Although Wiglaf fills Beowulf’s shoes in several ways, a remarkable role Wiglaf holds following the final battle is delivering heroic speeches to an audience. Prior to his death, Beowulf continuously addresses audiences rather than the reader, lacking soliloquies: “Until [his] final scene with Wiglaf, Beowulf never speaks privately to one listener. His words are consistently heard and overheard in a public world,” (Clark, 276). Although Beowulf’s humanizing qualities mentioned previously make him more relatable, Clark then goes on to write these “constraints” for Beowulf, such as never speaking privately, are due to the poem’s “largely dramatic form and the narrator’s general impassivity… [it] constructs Beowulf, the hero, as a person, not simply an Everyman or a model for emulation,” (Clark, 276). While this description contrasts Wiglaf, for he seems to be an “Everyman,” following Beowulf’s death, the same becomes true for Wiglaf as well. Though the poem ends, it is safe to assume as the king, Wiglaf continues to deliver speeches, following in Beowulf’s footsteps. Thinking of Wiglaf as the “Everyman” Clark says Beowulf is not, additionally conveys anyone is capable of doing heroic actions.
Furthermore, Wiglaf’s speech marks a shift in which he will both figuratively and literally take the place as the king. Within his speech, Wiglaf further illustrates Anglo-Saxon heroism when his word choice reminds the audience he is a warrior. For instance, the last two lines of his speech brand the image of Wiglaf as a warrior, using the words such as sword, helmet, and battle-dress. His language here is significant because it additionally reminds the warriors of everything Beowulf has given to them, specifically battle gear, thus further deepening the warriors’ level of betrayal to Beowulf. Also, Wiglaf reminds the audience it is better to die with honor than to live with scorn: “…I would much prefer that the flames should enfold / my body alongside my gold-giving lord” (2650-2651). Wiglaf’s loyal, courageous remark here further indicates Wiglaf’s heroism because it exemplifies the heroic code. However, it is noteworthy that according to Irving, in order to follow the heroic code and assist in the battle, Wiglaf disobeys Beowulf:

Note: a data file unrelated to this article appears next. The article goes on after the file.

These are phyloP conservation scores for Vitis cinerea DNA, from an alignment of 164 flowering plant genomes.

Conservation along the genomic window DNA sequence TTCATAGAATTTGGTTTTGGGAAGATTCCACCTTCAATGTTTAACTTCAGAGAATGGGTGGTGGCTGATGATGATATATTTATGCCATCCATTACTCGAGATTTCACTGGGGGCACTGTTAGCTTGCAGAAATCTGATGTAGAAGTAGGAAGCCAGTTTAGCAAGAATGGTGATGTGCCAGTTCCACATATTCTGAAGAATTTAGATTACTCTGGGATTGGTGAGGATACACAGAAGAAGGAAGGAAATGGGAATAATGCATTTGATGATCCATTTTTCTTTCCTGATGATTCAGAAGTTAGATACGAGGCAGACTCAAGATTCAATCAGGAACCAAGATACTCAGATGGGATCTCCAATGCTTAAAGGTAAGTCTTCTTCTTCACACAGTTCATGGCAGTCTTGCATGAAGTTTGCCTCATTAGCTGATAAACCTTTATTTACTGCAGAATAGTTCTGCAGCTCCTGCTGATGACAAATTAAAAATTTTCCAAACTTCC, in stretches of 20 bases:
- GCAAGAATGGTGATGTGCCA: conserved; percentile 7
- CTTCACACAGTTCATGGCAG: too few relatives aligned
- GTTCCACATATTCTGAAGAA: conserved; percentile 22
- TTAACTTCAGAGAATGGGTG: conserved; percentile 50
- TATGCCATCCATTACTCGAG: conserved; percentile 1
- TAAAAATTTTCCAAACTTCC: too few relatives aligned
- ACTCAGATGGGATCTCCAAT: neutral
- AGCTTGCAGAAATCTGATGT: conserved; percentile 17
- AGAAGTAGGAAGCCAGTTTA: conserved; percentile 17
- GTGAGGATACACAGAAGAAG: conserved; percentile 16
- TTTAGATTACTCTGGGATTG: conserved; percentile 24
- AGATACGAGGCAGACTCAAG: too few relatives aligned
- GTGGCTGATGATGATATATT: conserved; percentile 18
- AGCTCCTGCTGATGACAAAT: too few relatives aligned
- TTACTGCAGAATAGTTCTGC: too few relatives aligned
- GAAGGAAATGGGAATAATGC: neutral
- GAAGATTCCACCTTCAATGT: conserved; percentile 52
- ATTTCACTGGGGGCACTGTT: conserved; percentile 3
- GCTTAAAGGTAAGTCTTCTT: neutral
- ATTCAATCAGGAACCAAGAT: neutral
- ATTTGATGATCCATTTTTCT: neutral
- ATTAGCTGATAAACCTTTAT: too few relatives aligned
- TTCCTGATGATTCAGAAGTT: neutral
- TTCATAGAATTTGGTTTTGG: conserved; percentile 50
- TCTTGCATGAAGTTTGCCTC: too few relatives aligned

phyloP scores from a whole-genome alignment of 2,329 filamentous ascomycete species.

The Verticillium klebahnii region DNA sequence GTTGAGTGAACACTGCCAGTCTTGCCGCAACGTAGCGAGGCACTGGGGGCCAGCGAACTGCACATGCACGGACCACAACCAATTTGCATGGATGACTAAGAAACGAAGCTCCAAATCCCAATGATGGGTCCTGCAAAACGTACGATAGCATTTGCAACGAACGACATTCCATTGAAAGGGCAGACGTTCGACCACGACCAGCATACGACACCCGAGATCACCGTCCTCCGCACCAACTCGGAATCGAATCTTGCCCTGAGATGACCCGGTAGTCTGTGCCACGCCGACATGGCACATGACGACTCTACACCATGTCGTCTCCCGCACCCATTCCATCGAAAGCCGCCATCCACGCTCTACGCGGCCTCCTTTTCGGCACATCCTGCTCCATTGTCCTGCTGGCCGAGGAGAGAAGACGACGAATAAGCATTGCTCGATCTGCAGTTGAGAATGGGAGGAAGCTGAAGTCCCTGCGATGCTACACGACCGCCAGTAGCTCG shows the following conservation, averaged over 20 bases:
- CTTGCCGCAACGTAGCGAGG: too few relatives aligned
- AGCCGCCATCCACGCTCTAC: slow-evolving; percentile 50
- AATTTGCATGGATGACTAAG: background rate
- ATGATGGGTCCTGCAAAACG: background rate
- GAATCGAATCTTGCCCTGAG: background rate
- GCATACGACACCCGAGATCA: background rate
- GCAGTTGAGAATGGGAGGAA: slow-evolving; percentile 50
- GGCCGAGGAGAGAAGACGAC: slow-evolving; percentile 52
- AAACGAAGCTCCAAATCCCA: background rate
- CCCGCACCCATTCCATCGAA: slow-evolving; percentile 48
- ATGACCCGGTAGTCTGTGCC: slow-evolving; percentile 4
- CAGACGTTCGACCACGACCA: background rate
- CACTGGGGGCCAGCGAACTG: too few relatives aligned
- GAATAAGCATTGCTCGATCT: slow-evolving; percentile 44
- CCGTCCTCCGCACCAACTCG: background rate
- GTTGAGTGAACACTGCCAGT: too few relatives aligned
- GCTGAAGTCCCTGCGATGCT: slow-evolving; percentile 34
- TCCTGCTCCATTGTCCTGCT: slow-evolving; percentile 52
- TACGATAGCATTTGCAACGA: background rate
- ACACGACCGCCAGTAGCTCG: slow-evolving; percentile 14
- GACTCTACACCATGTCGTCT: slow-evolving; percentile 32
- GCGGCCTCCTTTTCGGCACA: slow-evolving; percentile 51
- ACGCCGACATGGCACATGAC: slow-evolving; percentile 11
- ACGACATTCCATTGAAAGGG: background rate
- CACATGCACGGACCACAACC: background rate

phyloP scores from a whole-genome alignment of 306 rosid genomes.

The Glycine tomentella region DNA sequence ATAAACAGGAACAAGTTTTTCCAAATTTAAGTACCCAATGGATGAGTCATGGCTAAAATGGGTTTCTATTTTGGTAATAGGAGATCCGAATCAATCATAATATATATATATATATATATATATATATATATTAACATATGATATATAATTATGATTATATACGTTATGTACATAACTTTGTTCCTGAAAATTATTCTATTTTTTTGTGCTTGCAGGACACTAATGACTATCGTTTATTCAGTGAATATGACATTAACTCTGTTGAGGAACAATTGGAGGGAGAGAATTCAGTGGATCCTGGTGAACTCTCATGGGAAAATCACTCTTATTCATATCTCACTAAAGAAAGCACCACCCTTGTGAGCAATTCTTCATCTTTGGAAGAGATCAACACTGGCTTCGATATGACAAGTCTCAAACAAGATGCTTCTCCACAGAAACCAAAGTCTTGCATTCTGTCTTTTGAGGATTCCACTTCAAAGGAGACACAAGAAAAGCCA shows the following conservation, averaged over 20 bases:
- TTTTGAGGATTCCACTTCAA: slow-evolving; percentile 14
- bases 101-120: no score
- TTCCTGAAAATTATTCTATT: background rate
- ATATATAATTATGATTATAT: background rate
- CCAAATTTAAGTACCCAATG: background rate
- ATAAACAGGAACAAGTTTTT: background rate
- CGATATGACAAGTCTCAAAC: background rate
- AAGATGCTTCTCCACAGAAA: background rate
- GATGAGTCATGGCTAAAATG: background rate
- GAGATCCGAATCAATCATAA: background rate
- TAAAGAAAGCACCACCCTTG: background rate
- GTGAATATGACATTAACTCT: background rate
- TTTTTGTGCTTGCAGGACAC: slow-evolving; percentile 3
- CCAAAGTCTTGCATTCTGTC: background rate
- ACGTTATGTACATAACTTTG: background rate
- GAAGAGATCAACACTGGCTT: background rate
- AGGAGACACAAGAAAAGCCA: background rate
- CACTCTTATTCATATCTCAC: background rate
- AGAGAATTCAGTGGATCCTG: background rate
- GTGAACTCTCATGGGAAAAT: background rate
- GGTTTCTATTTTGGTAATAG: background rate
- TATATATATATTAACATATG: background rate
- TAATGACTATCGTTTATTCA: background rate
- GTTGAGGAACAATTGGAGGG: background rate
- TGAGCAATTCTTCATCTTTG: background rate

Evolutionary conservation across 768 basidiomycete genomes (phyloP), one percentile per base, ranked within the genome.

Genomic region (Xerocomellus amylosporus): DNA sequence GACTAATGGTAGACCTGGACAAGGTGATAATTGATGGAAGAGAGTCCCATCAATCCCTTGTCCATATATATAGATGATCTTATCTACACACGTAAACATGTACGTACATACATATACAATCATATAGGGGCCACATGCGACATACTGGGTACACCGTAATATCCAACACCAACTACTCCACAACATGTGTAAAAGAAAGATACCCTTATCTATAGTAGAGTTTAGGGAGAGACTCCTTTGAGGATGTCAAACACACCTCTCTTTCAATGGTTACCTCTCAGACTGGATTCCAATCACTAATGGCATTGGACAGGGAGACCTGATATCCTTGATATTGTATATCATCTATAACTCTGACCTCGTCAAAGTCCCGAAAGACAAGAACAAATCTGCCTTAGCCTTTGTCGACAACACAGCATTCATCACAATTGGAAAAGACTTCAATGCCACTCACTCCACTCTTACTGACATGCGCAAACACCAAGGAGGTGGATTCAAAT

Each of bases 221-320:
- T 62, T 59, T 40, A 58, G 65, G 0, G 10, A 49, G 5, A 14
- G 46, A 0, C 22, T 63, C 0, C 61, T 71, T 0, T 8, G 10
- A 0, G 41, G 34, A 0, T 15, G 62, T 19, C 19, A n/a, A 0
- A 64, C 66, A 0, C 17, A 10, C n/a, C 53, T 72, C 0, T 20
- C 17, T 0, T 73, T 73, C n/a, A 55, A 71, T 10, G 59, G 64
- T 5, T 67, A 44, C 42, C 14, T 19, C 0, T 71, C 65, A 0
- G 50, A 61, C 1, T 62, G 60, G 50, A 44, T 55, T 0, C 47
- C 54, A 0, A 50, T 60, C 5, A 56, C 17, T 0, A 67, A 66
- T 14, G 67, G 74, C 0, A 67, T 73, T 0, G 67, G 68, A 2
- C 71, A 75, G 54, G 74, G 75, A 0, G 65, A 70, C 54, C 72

“Nonetheless, although Beowulf…offers no contingent order to his men to run off into the forest if things begin to look dangerous, this is precisely what they do. Presumably their duty was to hold their ground and stay…neither to advance nor to retreat. If they disobey an order when they run away, Wiglaf also disobeys an order when he advances—but the difference insubordination is immense.” (Irving, 364)
However, Wiglaf explains why this heroic override is permissible in that Beowulf “chose them because he really wanted them to imitate him in their bravery” (Irving, 365). Wiglaf challenges his king’s command here because he must in order to follow the heroic code and help slay the dragon.
Notably, Wiglaf illustrates his understanding of Anglo-Saxon heroism in his speech following Beowulf’s death, for he recognizes what dishonorable behavior is and aspires to serve respectfully as Beowulf’s successor, first by handling the warriors who retreated from the battle: “Wiglaf—what they might have been—scolds them harshly, making verbal and visual contrast” (Irving, 368). When Wiglaf kneels over the fallen Beowulf, the warriors who retreated look at Wiglaf as the man “who is living out the role that should have been theirs” (Irving, 368). The fact that Wiglaf is living a role that could have been theirs, as Irving mentions, further shows the retreating warriors were capable of completing the heroic actions of which they failed to do. Here, Wiglaf remains loyal to Beowulf by angrily, but justly, telling the warriors who abandoned Beowulf in his time of need are unworthy of Beowulf’s heroic, fatal action that ultimately saves them.
Wiglaf should be considered a hero in Beowulf, because without him, Beowulf would have never been able to defeat and kill the dragon that could have killed many more people. Wiglaf’s acts of bravery within Beowulf shows that a person does not have to be of high status to be a hero. We see Wiglaf’s heroism in his commitment to the heroic code, relationship to Beowulf as a father-figure, and impactful speeches. Moreover, Wiglaf follows Aristotle’s four virtues of a hero, prudence, justice, fortitude, and temperance; he displays grand intention when striking the dragon, upholds justice by banishing the warriors who retreated, aids Beowulf in the slaying of the dragon, and fulfills Beowulf’s last wishes. Through my research, I encourage the fact that Wiglaf does not begin as the archetypical, obvious hero in Beowulf, makes him even more so of one because it reminds us that we are capable of doing the same.
Clark, George, et al. A Beowulf Handbook. Univ. of Exeter Press, 1997.
Irving, Edward B., et al. Heroic Poetry in the Anglo-Saxon Period: Studies in Honor of Jess B. Bessinger, Jr. Medieval Institute Publications, Western Michigan University, 1993.
Garcia, Christopher. “The Anglo-Saxon Hero.” Pace University, csis.pace.edu/grendel/Proj2004A1/hero.html.